Why would one of the most significant figures in the music industry choose 2021 to relocate from New York City to London, where the music business faces its own special post-pandemic headaches?
True, a Covid-captive audience led to a surge in the streaming of recorded music on Spotify, Apple Music and others: the number of audio streams rose by more than 20 per cent in the UK in 2020 compared to the previous year. But pressures including the shutdown of Britain’s £1.3bn live music sector are expected to halve the size of the UK music industry, removing an astonishing £3bn from its contribution to the economy.
The live music industry, formerly the great hope to replace lost revenue from falling physical record sales, must now attempt to recover from the pandemic in a post-Brexit world in which EU travel and visa restrictions have rendered touring ruinously expensive. (The Culture Secretary Oliver Dowden’s remedy was to suggest that bands instead perform in those hotbeds of rock ’n’ roll action, Norway, Iceland and Liechtenstein). The question is whether the streaming technology that once traumatised the music business can now resurrect it.
“So why am I coming to England?” says Lyor Cohen, the pugnacious 61-year-old Israeli-American executive who is now global head of music for YouTube. “To be helpful. And because I love it.” Cohen started his career in the bruising world of hip hop, looking after artists from Public Enemy to De La Soul, then ran Def Jam Records, before becoming chairman and chief executive of the recording giant Warner Music. On Cohen’s first day at Russell Simmons’s Rush Productions management company in 1984, he recalls, he was told that Run-DMC’s tour manager had gone AWOL before the rap trio’s first UK tour. “Who is the replacement?” Cohen asked. “You are,” they said. So he got on a plane to London.
“I was so blown away by my first impressions of England, of the love for the hip hop art form, the mix of black people and white people, the kids blasting their whistles at shows,” he says. “I couldn’t believe how inclusive it was. It was a love affair.”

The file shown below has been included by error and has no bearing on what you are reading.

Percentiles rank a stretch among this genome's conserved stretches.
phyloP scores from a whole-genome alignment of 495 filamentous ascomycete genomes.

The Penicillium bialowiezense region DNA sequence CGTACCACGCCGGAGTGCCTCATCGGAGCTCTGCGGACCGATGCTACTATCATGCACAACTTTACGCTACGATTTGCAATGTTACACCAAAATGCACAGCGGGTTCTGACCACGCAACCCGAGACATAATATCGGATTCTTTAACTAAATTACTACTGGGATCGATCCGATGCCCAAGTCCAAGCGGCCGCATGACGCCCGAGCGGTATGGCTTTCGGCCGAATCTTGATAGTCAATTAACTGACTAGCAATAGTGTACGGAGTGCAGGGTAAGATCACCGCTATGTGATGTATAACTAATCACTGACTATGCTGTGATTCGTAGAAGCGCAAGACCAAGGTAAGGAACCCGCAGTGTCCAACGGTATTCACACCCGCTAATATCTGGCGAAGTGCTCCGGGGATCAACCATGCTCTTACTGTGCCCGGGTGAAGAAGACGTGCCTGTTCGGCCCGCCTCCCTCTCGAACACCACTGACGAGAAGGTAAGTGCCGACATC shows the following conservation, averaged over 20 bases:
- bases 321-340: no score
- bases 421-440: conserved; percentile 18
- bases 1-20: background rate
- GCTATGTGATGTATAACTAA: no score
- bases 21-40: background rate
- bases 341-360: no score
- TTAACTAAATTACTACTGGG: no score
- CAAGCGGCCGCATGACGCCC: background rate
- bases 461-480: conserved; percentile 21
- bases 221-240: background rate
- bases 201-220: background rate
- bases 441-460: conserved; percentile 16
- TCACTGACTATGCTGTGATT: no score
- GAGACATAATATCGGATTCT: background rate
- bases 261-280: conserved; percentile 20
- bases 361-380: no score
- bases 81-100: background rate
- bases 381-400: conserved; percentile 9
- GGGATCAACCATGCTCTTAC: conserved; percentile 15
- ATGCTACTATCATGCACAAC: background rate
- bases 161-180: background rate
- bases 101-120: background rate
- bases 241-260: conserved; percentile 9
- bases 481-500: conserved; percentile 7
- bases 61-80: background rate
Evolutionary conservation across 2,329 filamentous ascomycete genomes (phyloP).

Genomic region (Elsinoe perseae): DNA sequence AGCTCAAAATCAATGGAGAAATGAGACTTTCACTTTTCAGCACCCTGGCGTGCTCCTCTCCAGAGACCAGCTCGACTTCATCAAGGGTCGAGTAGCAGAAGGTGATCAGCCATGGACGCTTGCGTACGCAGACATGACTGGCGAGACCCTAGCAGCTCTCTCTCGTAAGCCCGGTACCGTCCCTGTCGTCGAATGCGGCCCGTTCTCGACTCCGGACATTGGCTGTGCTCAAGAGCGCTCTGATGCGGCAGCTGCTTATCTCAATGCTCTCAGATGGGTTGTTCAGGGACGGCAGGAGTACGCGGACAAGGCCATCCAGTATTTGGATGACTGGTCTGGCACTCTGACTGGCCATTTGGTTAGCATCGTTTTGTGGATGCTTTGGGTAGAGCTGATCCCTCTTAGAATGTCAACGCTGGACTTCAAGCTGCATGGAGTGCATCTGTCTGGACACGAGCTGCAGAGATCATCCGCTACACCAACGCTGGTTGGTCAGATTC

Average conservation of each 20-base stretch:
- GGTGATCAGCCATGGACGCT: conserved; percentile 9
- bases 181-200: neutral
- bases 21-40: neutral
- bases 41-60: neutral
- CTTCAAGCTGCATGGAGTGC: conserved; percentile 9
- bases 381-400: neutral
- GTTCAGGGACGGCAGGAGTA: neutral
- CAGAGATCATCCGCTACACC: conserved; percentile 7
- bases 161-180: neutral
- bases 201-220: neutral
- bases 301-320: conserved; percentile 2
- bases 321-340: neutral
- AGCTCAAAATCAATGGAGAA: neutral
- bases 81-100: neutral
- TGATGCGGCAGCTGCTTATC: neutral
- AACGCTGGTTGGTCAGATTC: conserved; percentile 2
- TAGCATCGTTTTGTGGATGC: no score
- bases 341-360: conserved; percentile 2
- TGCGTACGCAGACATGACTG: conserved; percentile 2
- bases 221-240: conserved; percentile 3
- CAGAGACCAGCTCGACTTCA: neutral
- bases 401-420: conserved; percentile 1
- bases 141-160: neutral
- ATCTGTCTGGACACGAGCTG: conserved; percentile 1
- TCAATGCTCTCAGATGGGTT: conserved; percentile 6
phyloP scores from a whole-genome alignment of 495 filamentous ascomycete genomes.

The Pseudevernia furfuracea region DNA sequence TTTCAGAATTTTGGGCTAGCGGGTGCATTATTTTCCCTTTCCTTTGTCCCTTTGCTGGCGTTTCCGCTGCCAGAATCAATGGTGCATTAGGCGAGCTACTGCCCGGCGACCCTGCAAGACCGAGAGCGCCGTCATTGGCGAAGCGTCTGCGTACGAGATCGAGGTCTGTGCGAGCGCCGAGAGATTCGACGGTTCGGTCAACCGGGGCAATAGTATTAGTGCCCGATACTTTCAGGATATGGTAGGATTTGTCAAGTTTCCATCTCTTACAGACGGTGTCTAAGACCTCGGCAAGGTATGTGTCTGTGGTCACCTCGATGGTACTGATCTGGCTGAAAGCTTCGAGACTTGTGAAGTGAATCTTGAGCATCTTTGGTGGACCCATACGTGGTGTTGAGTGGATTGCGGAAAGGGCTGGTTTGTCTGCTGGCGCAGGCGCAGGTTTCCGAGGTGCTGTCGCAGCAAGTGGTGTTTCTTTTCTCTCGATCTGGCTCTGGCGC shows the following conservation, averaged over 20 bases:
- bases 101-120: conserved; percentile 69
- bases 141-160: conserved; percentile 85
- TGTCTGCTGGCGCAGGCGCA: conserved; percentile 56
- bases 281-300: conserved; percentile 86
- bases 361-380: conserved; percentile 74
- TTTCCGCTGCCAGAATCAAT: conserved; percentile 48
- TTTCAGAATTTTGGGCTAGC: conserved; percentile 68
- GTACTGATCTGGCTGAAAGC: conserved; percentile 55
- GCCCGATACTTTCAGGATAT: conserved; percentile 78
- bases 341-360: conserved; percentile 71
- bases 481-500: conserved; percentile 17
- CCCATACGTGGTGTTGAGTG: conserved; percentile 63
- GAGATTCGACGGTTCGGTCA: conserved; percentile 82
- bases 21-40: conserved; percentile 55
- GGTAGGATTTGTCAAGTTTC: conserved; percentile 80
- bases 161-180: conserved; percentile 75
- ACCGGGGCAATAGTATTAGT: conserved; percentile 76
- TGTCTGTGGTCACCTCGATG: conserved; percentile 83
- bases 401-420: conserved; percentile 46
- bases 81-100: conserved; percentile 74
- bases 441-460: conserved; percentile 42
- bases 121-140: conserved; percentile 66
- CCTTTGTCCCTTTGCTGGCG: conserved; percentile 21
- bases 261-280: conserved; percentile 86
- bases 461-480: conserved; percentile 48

Cohen’s reputation is a formidable one, both as a diehard defender of hip hop and an implacable businessman. The producer Irv Gotti once called him “the coolest white dude in the game”; the industry bible Billboard described him as “the most controversial man in the music business… a record exec whose reputation is more brawler than bridge-builder.” Loud, larger than life – he’s 6ft 5in tall – an engaging motormouth and man who revels in business as a contact sport (“I thrive in the friction and the grind”), he is someone you’re glad to have on your side of the table and terrified to see on the other.
Many in music saw it as a betrayal when in 2016 Cohen moved to YouTube, a platform that some at the time criticised for not paying artists enough for streaming their music. Today Cohen emphasises that in the year to June 2021 YouTube paid $4bn to the music business from its ad and music subscription services, gaining on the streaming pioneer Spotify, which paid more than $5bn in royalties in 2020. The message seems to be getting through. The New York Times recently reported that “YouTube isn’t the music villain anymore”. Is Cohen doing what Aneurin Bevan did when doctors complained about the new NHS in the 1950s and simply stuffing his critics’ mouths with gold?
“Why do I talk about the $4bn so much?” Cohen says. “Because money talks and bullshit walks, right? Access to audience is great but money feeds families, pays songwriters, pays the eco-system.” His goal, he’s said, is for YouTube to become nothing less than the leading revenue-generator for the music industry. So what does YouTube have that Spotify or Apple Music doesn’t?
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“A twin-engined growth story,” he replies. “Having a healthy global advertising business alongside a subscription business is meeting the consumer where they are. All today’s big acts were small acts once, and I want artists and writers and musicians to capture the value, not distributors. The only way they can do that is if there are many different distribution players, and Google and YouTube could provide that diversity.” YouTube’s global reach via our phones, he says, means that artists no longer have to be at the behest of labels and talent scouts to make it. “You don’t have to be in London or New York to be discovered on YouTube. You can come from Lagos or Liverpool, anywhere. All those reasons are why I took the job, although there were many people ready to point their quill at me and call me a traitor.”